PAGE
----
What potions have I drunk of siren tears
Distilled from limbecks foul as hell within,
Applying fears to hopes and hopes to fears,
4Still losing when I saw myself to win!
What wretched errors hath my heart committed,
Whilst it hath thought itself so blessèd never!
How have mine eyes out of their spheres been fitted
8In the distraction of this madding fever!
O, benefit of ill! Now I find true
That better is by evil still made better;
And ruined love, when it is built anew,
12Grows fairer than at first, more strong, far greater.
So I return rebuked to my content,
And gain by ills thrice more than I have spent.
In this fourth sonnet about his unkindness to the beloved, the poet comforts himself with the memory of the time the beloved was unkind to him.
That you were once unkind befriends me now,
And for that sorrow which I then did feel
Needs must I under my transgression bow,
4Unless my nerves were brass or hammered steel.
For if you were by my unkindness shaken
As I by yours, you’ve passed a hell of time,
And I, a tyrant, have no leisure taken
8To weigh how once I suffered in your crime.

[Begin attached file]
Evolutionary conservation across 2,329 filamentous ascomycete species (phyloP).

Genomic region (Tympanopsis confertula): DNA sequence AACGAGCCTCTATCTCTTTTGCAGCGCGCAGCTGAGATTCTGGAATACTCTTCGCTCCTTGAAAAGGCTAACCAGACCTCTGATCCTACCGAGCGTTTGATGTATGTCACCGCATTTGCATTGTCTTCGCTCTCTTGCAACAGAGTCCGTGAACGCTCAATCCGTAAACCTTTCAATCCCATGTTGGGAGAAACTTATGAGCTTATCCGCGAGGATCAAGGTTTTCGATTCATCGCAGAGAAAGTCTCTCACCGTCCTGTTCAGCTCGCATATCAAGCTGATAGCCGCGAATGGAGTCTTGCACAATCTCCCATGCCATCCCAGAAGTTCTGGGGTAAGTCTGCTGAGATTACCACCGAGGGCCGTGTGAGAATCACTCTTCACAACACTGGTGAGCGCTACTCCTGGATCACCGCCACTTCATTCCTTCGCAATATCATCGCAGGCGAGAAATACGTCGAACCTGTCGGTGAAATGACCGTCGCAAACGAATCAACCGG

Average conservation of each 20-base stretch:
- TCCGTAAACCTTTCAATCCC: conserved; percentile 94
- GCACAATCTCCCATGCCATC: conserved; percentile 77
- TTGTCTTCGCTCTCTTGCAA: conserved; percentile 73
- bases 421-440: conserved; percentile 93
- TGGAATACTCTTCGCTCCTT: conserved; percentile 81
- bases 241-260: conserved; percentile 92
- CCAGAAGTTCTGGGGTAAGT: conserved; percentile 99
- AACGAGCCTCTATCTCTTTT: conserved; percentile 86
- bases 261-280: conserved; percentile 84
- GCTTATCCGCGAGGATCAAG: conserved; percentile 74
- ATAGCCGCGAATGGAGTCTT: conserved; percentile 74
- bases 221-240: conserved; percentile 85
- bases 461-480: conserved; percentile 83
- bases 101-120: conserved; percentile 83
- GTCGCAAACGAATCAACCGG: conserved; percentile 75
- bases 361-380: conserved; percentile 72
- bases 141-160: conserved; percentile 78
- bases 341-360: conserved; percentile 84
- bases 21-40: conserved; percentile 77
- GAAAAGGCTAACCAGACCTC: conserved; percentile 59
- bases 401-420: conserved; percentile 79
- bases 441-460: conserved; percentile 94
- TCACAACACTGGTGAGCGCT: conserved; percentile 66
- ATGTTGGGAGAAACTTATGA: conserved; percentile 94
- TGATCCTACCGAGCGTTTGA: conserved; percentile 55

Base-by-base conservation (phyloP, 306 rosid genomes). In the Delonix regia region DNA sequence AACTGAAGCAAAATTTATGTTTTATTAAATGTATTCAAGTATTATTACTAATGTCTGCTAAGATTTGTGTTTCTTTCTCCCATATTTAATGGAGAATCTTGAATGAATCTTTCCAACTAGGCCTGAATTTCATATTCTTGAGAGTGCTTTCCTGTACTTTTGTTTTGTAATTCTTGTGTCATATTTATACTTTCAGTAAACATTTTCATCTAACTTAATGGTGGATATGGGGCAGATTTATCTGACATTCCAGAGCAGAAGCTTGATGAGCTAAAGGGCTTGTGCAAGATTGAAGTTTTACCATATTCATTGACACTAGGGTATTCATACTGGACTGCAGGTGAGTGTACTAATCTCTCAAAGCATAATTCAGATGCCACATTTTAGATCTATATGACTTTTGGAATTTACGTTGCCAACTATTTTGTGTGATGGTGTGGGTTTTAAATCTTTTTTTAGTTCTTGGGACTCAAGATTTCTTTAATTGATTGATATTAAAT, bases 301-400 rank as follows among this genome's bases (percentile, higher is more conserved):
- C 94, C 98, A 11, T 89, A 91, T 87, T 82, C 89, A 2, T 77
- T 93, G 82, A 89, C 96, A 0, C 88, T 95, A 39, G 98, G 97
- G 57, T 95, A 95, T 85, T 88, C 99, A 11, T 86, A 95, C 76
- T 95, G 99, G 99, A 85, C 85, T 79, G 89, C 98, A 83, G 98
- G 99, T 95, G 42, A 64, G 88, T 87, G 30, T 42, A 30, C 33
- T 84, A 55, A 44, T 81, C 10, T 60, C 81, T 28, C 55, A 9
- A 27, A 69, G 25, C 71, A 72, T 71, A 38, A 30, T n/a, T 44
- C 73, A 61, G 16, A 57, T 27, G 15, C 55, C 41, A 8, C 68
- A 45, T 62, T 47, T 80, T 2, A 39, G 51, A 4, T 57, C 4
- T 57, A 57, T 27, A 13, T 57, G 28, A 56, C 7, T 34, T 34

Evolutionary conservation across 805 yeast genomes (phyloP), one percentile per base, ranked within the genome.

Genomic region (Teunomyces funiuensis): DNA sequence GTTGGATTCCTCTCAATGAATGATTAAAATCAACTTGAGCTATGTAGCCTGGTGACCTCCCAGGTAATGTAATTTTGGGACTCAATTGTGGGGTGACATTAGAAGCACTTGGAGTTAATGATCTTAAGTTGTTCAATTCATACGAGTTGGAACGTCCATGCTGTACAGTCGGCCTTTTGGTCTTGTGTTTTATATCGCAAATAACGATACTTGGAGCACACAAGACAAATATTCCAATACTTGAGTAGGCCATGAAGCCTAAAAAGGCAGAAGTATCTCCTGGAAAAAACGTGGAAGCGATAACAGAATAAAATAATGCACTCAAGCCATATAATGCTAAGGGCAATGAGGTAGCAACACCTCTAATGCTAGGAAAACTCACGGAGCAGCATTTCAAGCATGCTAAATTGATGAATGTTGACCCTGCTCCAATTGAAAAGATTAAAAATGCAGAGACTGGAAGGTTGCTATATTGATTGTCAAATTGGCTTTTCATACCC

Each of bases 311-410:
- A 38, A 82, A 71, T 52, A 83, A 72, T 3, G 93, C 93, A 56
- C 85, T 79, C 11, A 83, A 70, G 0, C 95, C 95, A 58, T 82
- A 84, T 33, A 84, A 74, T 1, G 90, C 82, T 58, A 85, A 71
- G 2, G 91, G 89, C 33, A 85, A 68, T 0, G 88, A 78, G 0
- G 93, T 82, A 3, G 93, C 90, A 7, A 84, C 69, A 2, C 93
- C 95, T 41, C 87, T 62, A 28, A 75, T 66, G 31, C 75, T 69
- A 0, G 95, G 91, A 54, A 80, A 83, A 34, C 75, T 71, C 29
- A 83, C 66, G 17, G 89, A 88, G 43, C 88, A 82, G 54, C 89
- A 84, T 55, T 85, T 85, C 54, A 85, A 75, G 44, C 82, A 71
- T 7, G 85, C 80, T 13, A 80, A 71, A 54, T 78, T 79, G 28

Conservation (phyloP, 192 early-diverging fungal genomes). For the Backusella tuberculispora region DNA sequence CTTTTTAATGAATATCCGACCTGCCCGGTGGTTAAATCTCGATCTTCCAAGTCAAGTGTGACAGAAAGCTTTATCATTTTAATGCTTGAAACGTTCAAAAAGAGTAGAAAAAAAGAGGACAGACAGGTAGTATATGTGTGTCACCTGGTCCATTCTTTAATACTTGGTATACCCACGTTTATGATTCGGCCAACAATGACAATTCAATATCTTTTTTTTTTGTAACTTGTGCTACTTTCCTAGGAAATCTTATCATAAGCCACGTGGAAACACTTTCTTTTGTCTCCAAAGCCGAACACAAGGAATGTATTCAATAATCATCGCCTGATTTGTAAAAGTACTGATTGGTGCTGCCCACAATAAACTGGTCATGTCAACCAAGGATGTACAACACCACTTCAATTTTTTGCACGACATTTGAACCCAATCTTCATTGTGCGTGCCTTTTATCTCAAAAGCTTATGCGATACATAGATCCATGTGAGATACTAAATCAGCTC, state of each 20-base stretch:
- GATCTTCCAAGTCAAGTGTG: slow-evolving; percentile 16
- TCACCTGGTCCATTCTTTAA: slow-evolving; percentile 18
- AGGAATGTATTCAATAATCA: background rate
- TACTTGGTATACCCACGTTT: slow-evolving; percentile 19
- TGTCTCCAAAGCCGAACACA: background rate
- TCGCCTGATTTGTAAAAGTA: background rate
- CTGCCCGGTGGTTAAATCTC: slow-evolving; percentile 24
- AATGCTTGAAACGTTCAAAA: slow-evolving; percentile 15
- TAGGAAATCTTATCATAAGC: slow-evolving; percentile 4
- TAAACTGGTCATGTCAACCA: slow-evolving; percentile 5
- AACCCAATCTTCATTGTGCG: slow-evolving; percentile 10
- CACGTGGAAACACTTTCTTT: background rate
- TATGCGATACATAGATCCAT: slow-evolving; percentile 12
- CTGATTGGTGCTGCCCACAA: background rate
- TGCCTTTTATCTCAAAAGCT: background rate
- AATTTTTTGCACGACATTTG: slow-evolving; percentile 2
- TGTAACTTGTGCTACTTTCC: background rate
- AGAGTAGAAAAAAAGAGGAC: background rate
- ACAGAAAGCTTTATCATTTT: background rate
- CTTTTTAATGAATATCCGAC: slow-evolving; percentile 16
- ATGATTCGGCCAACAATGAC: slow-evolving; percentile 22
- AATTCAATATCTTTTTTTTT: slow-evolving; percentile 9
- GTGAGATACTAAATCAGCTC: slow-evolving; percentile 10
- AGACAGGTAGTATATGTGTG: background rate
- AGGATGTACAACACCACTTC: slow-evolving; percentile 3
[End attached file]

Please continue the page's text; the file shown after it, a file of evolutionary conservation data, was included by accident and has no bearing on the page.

O, that our night of woe might have remembered
My deepest sense how hard true sorrow hits,
And soon to you as you to me then tendered
12The humble salve which wounded bosoms fits!
But that your trespass now becomes a fee;
Mine ransoms yours, and yours must ransom me.
The poet responds to slurs about his behavior by claiming that he is no worse (and is perhaps better) than his attackers.
’Tis better to be vile than vile esteemed,
When not to be receives reproach of being,
And the just pleasure lost, which is so deemed
4Not by our feeling but by others’ seeing.
For why should others’ false adulterate eyes
Give salutation to my sportive blood?
Or on my frailties why are frailer spies,
8Which in their wills count bad what I think good?
No, I am that I am; and they that level
At my abuses reckon up their own.
I may be straight though they themselves be bevel;
12By their rank thoughts my deeds must not be shown,
Unless this general evil they maintain: